The features he talks about this time are:

  • Unicode Codepoint Escape Syntax
  • Null Coalesce Operator
  • Bind Closure on Call
  • Group Use Declarations
  • Generator return expressions and delegation
  • Engine Exceptions

He also includes three things you can do to help/get prepared for this upcoming release including testing your code on a PHP7 VM or help out with writing tests and documentation for PHP and its extensions.

tagged: engineyard php7 feature list major unicode coalesceoperator bindclosure groupuse generator engineexception

Link: https://blog.engineyard.com/2015/what-to-expect-php-7-2

Medium.com:
PHP7: More strict! (but only if you want it to be)
Mar 18, 2015 @ 10:48:38

In this new article Er Galvao Abbott talks about the struggle (and finally, inclusion) of type hinting in PHP, more specifically coming in PHP7, and how strict they can be.

It wasn’t easy (we knew it wouldn’t be) and certainly wasn’t pretty (we sort of knew that as well), but it’s finally official: PHP7 will come with Scalar Type Hints (STH) and an optional “strict mode”. [...] This is basically a step towards a more strict way of coding in PHP. Will we see more steps in that direction in the future? We don’t know and we’re OK with that for now. What’s brilliant about the body of work represented by these RFCs is that by implementing their concepts and specially making the “strict mode” optional the choice of being more strict remains with the programmer.

He talks some about the background of the want and need for strict typing in PHP and mentions three RFCs that will influence the type hints and handling in PHP7:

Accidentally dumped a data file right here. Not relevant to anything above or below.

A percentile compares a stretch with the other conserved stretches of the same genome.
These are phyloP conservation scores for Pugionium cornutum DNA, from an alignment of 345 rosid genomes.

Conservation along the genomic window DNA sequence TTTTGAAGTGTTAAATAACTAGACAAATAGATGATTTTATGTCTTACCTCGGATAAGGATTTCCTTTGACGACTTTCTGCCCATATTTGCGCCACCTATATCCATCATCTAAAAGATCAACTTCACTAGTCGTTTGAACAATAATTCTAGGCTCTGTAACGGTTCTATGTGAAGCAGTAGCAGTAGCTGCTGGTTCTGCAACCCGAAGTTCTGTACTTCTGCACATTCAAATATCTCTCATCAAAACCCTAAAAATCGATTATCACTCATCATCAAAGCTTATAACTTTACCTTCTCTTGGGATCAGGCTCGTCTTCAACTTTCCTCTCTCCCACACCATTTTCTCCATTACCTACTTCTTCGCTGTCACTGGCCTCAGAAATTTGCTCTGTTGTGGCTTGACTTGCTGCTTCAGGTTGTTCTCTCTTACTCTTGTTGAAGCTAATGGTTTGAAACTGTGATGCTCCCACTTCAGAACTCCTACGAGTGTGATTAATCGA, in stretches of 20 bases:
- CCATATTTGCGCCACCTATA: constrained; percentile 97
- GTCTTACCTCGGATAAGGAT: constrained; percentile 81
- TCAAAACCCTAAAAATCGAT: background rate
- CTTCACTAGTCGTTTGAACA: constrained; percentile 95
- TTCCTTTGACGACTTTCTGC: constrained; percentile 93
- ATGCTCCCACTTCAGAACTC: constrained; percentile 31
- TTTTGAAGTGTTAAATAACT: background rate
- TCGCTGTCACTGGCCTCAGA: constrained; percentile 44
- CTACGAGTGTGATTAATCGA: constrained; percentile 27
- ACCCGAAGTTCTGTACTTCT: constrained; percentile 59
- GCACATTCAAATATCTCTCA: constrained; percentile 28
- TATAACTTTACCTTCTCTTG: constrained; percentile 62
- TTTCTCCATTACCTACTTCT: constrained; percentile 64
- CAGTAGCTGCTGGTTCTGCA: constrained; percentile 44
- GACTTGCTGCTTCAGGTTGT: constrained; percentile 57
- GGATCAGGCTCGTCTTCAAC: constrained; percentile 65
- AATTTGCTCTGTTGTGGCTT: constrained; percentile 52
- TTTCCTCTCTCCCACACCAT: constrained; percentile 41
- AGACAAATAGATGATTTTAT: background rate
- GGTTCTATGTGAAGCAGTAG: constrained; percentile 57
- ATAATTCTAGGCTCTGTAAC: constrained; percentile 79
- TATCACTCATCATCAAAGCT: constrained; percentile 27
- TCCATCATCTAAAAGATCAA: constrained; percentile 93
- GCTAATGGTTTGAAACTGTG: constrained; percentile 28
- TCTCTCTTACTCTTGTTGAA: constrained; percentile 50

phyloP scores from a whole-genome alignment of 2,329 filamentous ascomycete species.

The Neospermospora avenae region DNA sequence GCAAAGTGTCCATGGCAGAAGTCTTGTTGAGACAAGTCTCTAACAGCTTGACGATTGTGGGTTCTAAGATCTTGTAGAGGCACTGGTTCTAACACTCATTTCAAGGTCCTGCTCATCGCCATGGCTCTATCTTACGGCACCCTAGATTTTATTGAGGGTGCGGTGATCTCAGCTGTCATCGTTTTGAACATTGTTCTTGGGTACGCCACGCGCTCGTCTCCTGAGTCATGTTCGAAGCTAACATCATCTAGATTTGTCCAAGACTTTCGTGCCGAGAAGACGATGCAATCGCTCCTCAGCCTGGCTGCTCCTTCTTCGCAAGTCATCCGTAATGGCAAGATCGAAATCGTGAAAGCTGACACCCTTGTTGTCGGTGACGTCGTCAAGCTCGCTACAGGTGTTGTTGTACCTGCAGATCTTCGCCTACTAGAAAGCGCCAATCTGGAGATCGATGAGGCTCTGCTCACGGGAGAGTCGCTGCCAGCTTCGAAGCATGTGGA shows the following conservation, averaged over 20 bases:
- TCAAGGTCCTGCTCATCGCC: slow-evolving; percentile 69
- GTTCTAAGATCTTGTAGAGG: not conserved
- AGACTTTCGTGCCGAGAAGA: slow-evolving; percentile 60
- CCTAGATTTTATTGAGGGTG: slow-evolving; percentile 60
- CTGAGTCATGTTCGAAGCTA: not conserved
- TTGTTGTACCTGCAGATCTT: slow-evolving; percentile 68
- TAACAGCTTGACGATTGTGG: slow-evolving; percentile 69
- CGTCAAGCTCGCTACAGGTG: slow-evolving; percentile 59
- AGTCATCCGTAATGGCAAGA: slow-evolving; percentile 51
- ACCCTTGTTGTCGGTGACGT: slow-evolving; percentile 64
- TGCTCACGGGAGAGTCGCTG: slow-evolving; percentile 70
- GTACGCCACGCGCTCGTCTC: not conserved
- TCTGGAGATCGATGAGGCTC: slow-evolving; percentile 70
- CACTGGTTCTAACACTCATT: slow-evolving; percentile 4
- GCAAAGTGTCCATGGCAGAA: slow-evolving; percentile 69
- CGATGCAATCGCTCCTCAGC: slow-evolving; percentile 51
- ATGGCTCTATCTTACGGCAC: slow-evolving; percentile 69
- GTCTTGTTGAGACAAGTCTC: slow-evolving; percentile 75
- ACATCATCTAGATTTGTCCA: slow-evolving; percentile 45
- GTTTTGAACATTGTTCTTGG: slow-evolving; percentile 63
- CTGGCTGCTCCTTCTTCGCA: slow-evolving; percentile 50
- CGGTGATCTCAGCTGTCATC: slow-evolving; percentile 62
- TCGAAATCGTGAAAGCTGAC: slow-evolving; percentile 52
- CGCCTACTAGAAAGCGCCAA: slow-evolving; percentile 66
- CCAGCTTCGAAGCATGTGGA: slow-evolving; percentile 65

He summarizes each RFC and what it contributes to the language. He ends the post by dispelling one thing about all of this new typing functionality - PHP will remain loosely typed, this new functionality is in a "strict mode" only used when specified.

tagged: php7 strict type hint mode rfc introduction feature

Link: https://medium.com/@galvao/php7-more-strict-but-only-if-you-want-it-to-be-78d6690f2090

Phil Sturgeon:
PHP 7 Feature Freeze
Mar 16, 2015 @ 09:04:44

Phil Sturgeon has a new post to his site looking at the PHP7 feature freeze for this upcoming major PHP release (implemented as of yesterday, the 15th). In it he provides a list of features, their related RFCs and how likely they are to make it into PHP7.

Today was the feature freeze for PHP 7. That means no new votes can be started for a feature that is aimed at PHP 7.0, and would instead have to go into PHP 7.1. Instead of heading out to St Patric’s Day with a bunch of New Yorkers making dubious claims about their tenuous connection to Irish ancestry as an excuse to drink, I thought it would be a good time to review some of the more recent RFCs that made it in, and those that didn’t.

His list includes:

  • Remove PHP 4 Constructors
  • Spaceship Operator
  • Replacing current json extension with jsond
  • Skipping Optional Parameters for Functions
  • Constructor behaviour of internal classes
  • Reclassify E_STRICT notices

Each one has a link to the current version of the RFC, the current status and Phil's own opinion of the feature (usually just one word).

tagged: php7 feature freeze rfc list status opinion

Link: https://philsturgeon.uk/php/2015/03/15/php-7-feature-freeze/

SitePoint PHP Blog:
Adding Social Network Features to a PHP App with Neo4j
Feb 18, 2015 @ 12:06:38

The SitePoint PHP blog continues their series about combining PHP and the Neo4j graph database with part two, adding social features to the code they created in part one.

In the last part, we learned about Neo4j and how to use it with PHP. In this post, we’ll be using that knowledge to build a real Silex-powered social network application with a graph database.

Author Christophe Willemsen dives right back into the code showing how to get the basic application up and running (using Silex, Twig, Bootstrap and the NeoClient). He loads the PHP libraries up via Composer and injects the NeoClient instance into the application. He includes the view and controller handling for each of the pages: